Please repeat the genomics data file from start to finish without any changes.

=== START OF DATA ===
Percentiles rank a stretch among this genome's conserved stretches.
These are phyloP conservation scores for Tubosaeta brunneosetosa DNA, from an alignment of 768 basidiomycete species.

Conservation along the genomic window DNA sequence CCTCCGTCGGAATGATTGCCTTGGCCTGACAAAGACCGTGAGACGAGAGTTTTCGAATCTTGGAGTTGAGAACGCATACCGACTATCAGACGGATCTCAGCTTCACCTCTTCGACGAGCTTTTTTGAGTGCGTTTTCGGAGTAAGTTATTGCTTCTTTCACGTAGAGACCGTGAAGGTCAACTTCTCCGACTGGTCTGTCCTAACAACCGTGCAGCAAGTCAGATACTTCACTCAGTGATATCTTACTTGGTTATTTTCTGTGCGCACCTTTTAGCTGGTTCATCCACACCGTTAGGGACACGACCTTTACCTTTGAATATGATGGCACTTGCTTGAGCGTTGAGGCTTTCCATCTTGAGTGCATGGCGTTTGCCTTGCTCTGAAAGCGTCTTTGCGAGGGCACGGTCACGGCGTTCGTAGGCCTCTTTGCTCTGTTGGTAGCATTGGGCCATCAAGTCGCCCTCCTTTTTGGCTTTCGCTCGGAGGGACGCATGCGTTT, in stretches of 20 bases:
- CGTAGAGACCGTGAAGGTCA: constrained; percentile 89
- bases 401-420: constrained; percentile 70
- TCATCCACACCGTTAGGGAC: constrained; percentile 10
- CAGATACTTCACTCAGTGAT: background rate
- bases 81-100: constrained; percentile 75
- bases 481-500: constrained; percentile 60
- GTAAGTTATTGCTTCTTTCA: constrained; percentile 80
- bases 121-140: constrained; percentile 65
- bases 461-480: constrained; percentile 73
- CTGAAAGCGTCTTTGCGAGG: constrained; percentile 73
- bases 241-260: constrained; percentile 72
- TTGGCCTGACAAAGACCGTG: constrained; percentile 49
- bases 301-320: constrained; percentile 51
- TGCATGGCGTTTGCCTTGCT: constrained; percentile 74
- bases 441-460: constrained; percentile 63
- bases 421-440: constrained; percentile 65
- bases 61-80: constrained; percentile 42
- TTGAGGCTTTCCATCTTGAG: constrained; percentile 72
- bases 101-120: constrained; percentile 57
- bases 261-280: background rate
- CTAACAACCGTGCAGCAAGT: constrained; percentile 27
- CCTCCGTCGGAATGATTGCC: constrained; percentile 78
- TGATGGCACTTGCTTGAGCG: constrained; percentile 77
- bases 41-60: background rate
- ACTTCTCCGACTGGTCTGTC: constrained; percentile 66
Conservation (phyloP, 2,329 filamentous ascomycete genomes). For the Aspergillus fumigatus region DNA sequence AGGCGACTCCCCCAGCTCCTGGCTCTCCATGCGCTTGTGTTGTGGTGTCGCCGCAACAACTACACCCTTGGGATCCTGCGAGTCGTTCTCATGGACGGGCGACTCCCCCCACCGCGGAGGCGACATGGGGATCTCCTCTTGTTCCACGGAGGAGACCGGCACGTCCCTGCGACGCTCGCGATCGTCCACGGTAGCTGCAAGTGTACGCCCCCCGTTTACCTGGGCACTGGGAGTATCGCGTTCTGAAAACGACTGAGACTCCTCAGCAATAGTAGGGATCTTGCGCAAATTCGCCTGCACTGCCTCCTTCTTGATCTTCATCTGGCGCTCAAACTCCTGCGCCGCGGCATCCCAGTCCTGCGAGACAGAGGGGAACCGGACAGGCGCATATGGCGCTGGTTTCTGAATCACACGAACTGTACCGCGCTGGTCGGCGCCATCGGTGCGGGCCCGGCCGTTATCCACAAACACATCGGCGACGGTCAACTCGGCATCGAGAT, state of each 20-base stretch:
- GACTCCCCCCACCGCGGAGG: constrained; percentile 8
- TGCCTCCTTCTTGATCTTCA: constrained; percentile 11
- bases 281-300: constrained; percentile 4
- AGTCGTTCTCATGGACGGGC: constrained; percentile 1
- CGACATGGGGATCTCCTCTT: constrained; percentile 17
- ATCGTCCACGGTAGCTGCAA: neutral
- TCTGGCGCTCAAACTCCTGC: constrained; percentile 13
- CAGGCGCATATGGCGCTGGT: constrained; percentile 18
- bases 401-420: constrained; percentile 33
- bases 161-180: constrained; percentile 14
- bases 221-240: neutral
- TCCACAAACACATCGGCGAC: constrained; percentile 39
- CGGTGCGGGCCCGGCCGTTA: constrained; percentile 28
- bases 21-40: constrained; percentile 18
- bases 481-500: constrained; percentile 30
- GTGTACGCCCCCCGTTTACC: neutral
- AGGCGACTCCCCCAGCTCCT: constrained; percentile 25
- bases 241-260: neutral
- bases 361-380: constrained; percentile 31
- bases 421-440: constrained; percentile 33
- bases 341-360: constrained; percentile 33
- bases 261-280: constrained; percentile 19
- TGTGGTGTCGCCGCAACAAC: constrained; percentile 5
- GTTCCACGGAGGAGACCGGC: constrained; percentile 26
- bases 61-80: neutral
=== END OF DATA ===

Percentiles rank a stretch among this genome's conserved stretches.
These are phyloP conservation scores for Tubosaeta brunneosetosa DNA, from an alignment of 768 basidiomycete species.

Conservation along the genomic window DNA sequence CCTCCGTCGGAATGATTGCCTTGGCCTGACAAAGACCGTGAGACGAGAGTTTTCGAATCTTGGAGTTGAGAACGCATACCGACTATCAGACGGATCTCAGCTTCACCTCTTCGACGAGCTTTTTTGAGTGCGTTTTCGGAGTAAGTTATTGCTTCTTTCACGTAGAGACCGTGAAGGTCAACTTCTCCGACTGGTCTGTCCTAACAACCGTGCAGCAAGTCAGATACTTCACTCAGTGATATCTTACTTGGTTATTTTCTGTGCGCACCTTTTAGCTGGTTCATCCACACCGTTAGGGACACGACCTTTACCTTTGAATATGATGGCACTTGCTTGAGCGTTGAGGCTTTCCATCTTGAGTGCATGGCGTTTGCCTTGCTCTGAAAGCGTCTTTGCGAGGGCACGGTCACGGCGTTCGTAGGCCTCTTTGCTCTGTTGGTAGCATTGGGCCATCAAGTCGCCCTCCTTTTTGGCTTTCGCTCGGAGGGACGCATGCGTTT, in stretches of 20 bases:
- CGTAGAGACCGTGAAGGTCA: constrained; percentile 89
- bases 401-420: constrained; percentile 70
- TCATCCACACCGTTAGGGAC: constrained; percentile 10
- CAGATACTTCACTCAGTGAT: background rate
- bases 81-100: constrained; percentile 75
- bases 481-500: constrained; percentile 60
- GTAAGTTATTGCTTCTTTCA: constrained; percentile 80
- bases 121-140: constrained; percentile 65
- bases 461-480: constrained; percentile 73
- CTGAAAGCGTCTTTGCGAGG: constrained; percentile 73
- bases 241-260: constrained; percentile 72
- TTGGCCTGACAAAGACCGTG: constrained; percentile 49
- bases 301-320: constrained; percentile 51
- TGCATGGCGTTTGCCTTGCT: constrained; percentile 74
- bases 441-460: constrained; percentile 63
- bases 421-440: constrained; percentile 65
- bases 61-80: constrained; percentile 42
- TTGAGGCTTTCCATCTTGAG: constrained; percentile 72
- bases 101-120: constrained; percentile 57
- bases 261-280: background rate
- CTAACAACCGTGCAGCAAGT: constrained; percentile 27
- CCTCCGTCGGAATGATTGCC: constrained; percentile 78
- TGATGGCACTTGCTTGAGCG: constrained; percentile 77
- bases 41-60: background rate
- ACTTCTCCGACTGGTCTGTC: constrained; percentile 66
Conservation (phyloP, 2,329 filamentous ascomycete genomes). For the Aspergillus fumigatus region DNA sequence AGGCGACTCCCCCAGCTCCTGGCTCTCCATGCGCTTGTGTTGTGGTGTCGCCGCAACAACTACACCCTTGGGATCCTGCGAGTCGTTCTCATGGACGGGCGACTCCCCCCACCGCGGAGGCGACATGGGGATCTCCTCTTGTTCCACGGAGGAGACCGGCACGTCCCTGCGACGCTCGCGATCGTCCACGGTAGCTGCAAGTGTACGCCCCCCGTTTACCTGGGCACTGGGAGTATCGCGTTCTGAAAACGACTGAGACTCCTCAGCAATAGTAGGGATCTTGCGCAAATTCGCCTGCACTGCCTCCTTCTTGATCTTCATCTGGCGCTCAAACTCCTGCGCCGCGGCATCCCAGTCCTGCGAGACAGAGGGGAACCGGACAGGCGCATATGGCGCTGGTTTCTGAATCACACGAACTGTACCGCGCTGGTCGGCGCCATCGGTGCGGGCCCGGCCGTTATCCACAAACACATCGGCGACGGTCAACTCGGCATCGAGAT, state of each 20-base stretch:
- GACTCCCCCCACCGCGGAGG: constrained; percentile 8
- TGCCTCCTTCTTGATCTTCA: constrained; percentile 11
- bases 281-300: constrained; percentile 4
- AGTCGTTCTCATGGACGGGC: constrained; percentile 1
- CGACATGGGGATCTCCTCTT: constrained; percentile 17
- ATCGTCCACGGTAGCTGCAA: neutral
- TCTGGCGCTCAAACTCCTGC: constrained; percentile 13
- CAGGCGCATATGGCGCTGGT: constrained; percentile 18
- bases 401-420: constrained; percentile 33
- bases 161-180: constrained; percentile 14
- bases 221-240: neutral
- TCCACAAACACATCGGCGAC: constrained; percentile 39
- CGGTGCGGGCCCGGCCGTTA: constrained; percentile 28
- bases 21-40: constrained; percentile 18
- bases 481-500: constrained; percentile 30
- GTGTACGCCCCCCGTTTACC: neutral
- AGGCGACTCCCCCAGCTCCT: constrained; percentile 25
- bases 241-260: neutral
- bases 361-380: constrained; percentile 31
- bases 421-440: constrained; percentile 33
- bases 341-360: constrained; percentile 33
- bases 261-280: constrained; percentile 19
- TGTGGTGTCGCCGCAACAAC: constrained; percentile 5
- GTTCCACGGAGGAGACCGGC: constrained; percentile 26
- bases 61-80: neutral